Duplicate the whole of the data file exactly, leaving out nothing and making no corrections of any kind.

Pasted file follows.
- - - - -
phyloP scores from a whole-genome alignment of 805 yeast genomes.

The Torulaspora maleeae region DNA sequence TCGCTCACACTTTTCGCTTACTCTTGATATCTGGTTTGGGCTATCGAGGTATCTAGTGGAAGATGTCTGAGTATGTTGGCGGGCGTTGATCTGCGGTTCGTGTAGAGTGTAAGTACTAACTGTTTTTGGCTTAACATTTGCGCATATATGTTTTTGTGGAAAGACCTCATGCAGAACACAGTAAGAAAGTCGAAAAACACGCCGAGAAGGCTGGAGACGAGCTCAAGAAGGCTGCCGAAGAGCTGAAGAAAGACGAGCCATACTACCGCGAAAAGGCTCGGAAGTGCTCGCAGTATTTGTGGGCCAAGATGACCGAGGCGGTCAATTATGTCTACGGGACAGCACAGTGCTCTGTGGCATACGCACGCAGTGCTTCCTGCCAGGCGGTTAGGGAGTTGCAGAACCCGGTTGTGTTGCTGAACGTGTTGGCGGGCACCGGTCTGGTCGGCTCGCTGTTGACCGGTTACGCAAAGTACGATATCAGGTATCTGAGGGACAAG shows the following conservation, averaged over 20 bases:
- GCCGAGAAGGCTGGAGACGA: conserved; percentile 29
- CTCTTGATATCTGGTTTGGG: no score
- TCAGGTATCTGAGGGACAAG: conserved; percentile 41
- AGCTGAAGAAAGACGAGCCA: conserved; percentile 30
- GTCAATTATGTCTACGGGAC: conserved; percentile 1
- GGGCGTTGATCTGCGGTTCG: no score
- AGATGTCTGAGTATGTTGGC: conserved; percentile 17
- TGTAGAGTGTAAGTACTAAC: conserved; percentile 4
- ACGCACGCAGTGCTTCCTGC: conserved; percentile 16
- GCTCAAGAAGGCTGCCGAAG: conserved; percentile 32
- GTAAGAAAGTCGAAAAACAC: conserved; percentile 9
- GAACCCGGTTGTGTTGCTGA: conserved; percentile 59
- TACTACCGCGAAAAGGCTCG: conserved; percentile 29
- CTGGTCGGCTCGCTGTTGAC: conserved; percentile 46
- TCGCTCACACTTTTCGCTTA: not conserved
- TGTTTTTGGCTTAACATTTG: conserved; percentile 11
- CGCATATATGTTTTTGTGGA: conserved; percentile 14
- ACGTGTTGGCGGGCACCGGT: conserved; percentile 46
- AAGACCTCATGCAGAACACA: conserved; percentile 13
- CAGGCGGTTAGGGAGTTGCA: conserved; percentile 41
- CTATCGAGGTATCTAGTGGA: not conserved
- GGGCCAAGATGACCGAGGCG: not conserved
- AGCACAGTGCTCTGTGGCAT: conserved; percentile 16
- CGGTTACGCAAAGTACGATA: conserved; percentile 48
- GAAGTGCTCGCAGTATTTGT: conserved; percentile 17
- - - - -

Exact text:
phyloP scores from a whole-genome alignment of 805 yeast genomes.

The Torulaspora maleeae region DNA sequence TCGCTCACACTTTTCGCTTACTCTTGATATCTGGTTTGGGCTATCGAGGTATCTAGTGGAAGATGTCTGAGTATGTTGGCGGGCGTTGATCTGCGGTTCGTGTAGAGTGTAAGTACTAACTGTTTTTGGCTTAACATTTGCGCATATATGTTTTTGTGGAAAGACCTCATGCAGAACACAGTAAGAAAGTCGAAAAACACGCCGAGAAGGCTGGAGACGAGCTCAAGAAGGCTGCCGAAGAGCTGAAGAAAGACGAGCCATACTACCGCGAAAAGGCTCGGAAGTGCTCGCAGTATTTGTGGGCCAAGATGACCGAGGCGGTCAATTATGTCTACGGGACAGCACAGTGCTCTGTGGCATACGCACGCAGTGCTTCCTGCCAGGCGGTTAGGGAGTTGCAGAACCCGGTTGTGTTGCTGAACGTGTTGGCGGGCACCGGTCTGGTCGGCTCGCTGTTGACCGGTTACGCAAAGTACGATATCAGGTATCTGAGGGACAAG shows the following conservation, averaged over 20 bases:
- GCCGAGAAGGCTGGAGACGA: conserved; percentile 29
- CTCTTGATATCTGGTTTGGG: no score
- TCAGGTATCTGAGGGACAAG: conserved; percentile 41
- AGCTGAAGAAAGACGAGCCA: conserved; percentile 30
- GTCAATTATGTCTACGGGAC: conserved; percentile 1
- GGGCGTTGATCTGCGGTTCG: no score
- AGATGTCTGAGTATGTTGGC: conserved; percentile 17
- TGTAGAGTGTAAGTACTAAC: conserved; percentile 4
- ACGCACGCAGTGCTTCCTGC: conserved; percentile 16
- GCTCAAGAAGGCTGCCGAAG: conserved; percentile 32
- GTAAGAAAGTCGAAAAACAC: conserved; percentile 9
- GAACCCGGTTGTGTTGCTGA: conserved; percentile 59
- TACTACCGCGAAAAGGCTCG: conserved; percentile 29
- CTGGTCGGCTCGCTGTTGAC: conserved; percentile 46
- TCGCTCACACTTTTCGCTTA: not conserved
- TGTTTTTGGCTTAACATTTG: conserved; percentile 11
- CGCATATATGTTTTTGTGGA: conserved; percentile 14
- ACGTGTTGGCGGGCACCGGT: conserved; percentile 46
- AAGACCTCATGCAGAACACA: conserved; percentile 13
- CAGGCGGTTAGGGAGTTGCA: conserved; percentile 41
- CTATCGAGGTATCTAGTGGA: not conserved
- GGGCCAAGATGACCGAGGCG: not conserved
- AGCACAGTGCTCTGTGGCAT: conserved; percentile 16
- CGGTTACGCAAAGTACGATA: conserved; percentile 48
- GAAGTGCTCGCAGTATTTGT: conserved; percentile 17